Ayodeji: What the commodity market offers to farmers is an enabling environment for transparent and efficient trade. Farmers can access market information that allows them to make advantageous decisions in selling their produce.

Farmers enjoy key benefits in;

  1. Productivity: helping farmers produce at the right quantity and quality through access to credit (input financing program) and extension services.
  2. Storage: Warehouse infrastructure enables farmers to store produce and determine when to sell. Also, outreach networks at that level drives farmer registration and inclusion.
  3. Aggregation: Individual farmer produce can form part of a larger order for AFEX clients giving the farmers access to larger markets.

Ayodeji Balogun (Image: AFEX)

We already have a process in place via our outreach structure, which allows us to profile farmers and include them in our systems after which we disburse loans in form of inputs and actively provide support for them through the production cycle up to harvest when we trigger our repayment structures, but also enable the farmers to get access to a market for their leftover commodities.

Alaba: Early this year, AFEX secured $50 million for finance Agri-SMEs in Nigeria. What is the update and when do we start seeing its impact?

Ayodeji: The program is under implementation as we speak with many of the benefits playing out effectively. Essentially, the unique structure of the program is having a dual impact of helping food processors ensure constant volume all through the year and also mitigating the impact of price volatility. Despite the huge volatilities we have seen so far this year, the participants have been able to save millions of naira as they have been able to aggregate the required grains at key market-moving periods of the year.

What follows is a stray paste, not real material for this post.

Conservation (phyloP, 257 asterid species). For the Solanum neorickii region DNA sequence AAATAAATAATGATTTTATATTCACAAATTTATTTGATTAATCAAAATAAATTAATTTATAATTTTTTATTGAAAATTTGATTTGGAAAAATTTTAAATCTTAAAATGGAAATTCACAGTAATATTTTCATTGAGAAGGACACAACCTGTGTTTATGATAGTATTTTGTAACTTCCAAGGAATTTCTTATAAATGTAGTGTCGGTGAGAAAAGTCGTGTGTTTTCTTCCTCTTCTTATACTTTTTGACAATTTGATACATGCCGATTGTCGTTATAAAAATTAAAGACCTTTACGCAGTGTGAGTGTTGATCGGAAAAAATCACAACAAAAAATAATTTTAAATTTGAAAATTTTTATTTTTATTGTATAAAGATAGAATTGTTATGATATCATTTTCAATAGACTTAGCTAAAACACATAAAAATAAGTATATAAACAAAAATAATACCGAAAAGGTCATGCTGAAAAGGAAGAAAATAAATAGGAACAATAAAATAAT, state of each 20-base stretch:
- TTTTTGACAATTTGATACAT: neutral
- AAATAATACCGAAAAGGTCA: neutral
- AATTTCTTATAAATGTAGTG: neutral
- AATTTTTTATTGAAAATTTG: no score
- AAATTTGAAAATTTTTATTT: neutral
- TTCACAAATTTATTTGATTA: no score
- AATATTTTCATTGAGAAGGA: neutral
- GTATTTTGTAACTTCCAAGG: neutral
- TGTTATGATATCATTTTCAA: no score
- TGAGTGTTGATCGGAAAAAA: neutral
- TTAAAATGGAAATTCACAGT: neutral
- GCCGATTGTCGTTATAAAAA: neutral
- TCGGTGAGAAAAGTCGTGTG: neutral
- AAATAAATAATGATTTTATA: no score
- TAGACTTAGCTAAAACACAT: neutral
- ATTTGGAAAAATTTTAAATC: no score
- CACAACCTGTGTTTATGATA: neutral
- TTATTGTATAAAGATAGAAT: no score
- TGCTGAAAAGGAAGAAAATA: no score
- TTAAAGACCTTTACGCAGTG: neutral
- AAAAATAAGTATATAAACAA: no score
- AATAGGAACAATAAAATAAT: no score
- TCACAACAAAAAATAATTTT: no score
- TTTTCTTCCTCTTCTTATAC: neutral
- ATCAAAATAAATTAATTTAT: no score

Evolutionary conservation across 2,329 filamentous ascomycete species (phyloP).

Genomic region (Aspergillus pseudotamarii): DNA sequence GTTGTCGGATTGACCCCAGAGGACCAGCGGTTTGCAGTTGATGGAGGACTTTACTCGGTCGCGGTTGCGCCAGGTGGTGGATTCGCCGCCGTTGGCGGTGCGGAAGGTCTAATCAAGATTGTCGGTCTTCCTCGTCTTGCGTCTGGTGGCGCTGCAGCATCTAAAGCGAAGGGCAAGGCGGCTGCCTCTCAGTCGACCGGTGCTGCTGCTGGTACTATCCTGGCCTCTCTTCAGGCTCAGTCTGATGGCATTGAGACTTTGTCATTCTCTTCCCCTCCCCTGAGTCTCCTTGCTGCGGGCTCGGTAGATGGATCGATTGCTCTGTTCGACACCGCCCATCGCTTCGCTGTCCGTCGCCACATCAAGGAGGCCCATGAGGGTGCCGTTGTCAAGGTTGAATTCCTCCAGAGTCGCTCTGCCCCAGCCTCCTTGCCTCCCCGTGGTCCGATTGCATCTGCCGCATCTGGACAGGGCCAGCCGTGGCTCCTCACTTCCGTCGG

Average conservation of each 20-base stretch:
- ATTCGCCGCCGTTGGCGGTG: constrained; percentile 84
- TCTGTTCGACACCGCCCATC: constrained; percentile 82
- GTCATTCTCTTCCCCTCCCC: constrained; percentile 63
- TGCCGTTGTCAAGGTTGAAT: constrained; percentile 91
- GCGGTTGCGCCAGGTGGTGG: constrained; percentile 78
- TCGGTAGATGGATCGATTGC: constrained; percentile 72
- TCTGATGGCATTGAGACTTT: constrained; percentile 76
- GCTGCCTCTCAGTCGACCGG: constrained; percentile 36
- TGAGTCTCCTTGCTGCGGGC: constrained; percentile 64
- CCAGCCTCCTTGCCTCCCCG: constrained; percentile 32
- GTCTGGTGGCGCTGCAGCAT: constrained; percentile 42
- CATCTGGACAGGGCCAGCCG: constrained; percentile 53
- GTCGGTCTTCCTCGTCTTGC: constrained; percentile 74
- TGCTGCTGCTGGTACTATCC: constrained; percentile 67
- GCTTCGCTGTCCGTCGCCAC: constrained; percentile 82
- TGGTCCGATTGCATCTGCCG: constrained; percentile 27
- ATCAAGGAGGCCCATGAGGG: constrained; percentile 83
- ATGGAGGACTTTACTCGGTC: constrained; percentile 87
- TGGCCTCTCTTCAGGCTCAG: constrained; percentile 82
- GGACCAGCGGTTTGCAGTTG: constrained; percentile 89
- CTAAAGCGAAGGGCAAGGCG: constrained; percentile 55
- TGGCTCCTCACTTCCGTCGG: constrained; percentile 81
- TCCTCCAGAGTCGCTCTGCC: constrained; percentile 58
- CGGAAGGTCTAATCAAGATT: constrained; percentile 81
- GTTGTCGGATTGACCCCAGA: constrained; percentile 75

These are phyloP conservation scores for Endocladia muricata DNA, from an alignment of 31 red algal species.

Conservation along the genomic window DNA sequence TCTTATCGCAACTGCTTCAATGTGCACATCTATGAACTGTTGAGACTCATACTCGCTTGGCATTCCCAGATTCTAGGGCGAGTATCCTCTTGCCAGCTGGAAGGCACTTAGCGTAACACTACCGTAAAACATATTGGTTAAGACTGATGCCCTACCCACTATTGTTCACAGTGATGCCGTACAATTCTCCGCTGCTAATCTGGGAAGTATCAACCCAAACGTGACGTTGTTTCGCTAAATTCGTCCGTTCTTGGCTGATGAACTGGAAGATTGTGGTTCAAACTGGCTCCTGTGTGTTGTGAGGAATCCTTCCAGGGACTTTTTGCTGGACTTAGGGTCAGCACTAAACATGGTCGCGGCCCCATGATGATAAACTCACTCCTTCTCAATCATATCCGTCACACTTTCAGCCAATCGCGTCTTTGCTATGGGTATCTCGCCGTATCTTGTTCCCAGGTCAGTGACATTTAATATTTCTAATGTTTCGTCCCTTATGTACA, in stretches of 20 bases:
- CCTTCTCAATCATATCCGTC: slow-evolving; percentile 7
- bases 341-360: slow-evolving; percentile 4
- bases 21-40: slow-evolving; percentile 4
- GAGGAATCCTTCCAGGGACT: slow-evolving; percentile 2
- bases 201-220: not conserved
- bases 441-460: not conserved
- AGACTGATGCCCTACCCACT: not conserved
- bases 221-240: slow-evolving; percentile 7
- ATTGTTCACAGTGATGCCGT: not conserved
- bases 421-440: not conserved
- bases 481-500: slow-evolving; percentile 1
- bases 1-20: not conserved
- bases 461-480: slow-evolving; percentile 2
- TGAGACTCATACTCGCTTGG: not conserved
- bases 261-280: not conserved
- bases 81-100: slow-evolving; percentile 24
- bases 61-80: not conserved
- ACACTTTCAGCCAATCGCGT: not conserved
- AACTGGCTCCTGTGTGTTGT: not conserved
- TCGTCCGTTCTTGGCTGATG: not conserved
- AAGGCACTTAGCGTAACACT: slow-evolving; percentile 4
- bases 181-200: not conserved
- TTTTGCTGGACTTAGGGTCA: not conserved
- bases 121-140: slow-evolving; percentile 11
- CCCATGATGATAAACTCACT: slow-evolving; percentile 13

Alaba: What are the future and next milestones for AFEX?

Ayodeji: Over the next 5 years, AFEX aims to scale 10 times on all our key numbers and metrics. We are looking to expand our trade infrastructure to include a 1 million MT storage capacity that will support a robust supply chain network. The goal is also to enhance the livelihoods of 1 million smallholder farmers, aggregate 1 million MT in trade volumes, and facilitate funding of 500 million dollars for a viable commodity value chain through which farmers and commodity merchants can access commodity and financial markets.

Alaba: A piece of advice to a young and budding investor, entrepreneur, or CEO out there?

Ayodeji: I believe that the tools needed for success in life are beyond building complex financial models and creating insightful decks. They require understanding people (millennials and tech-natives particularly) and how to keep them continuously motivated; understanding the world’s wicked problems (poverty, financial inclusion, climate change and adaptation) and how to create solutions that are commercially viable; and even harder, raising capital to solve these problems and creating social and economic value.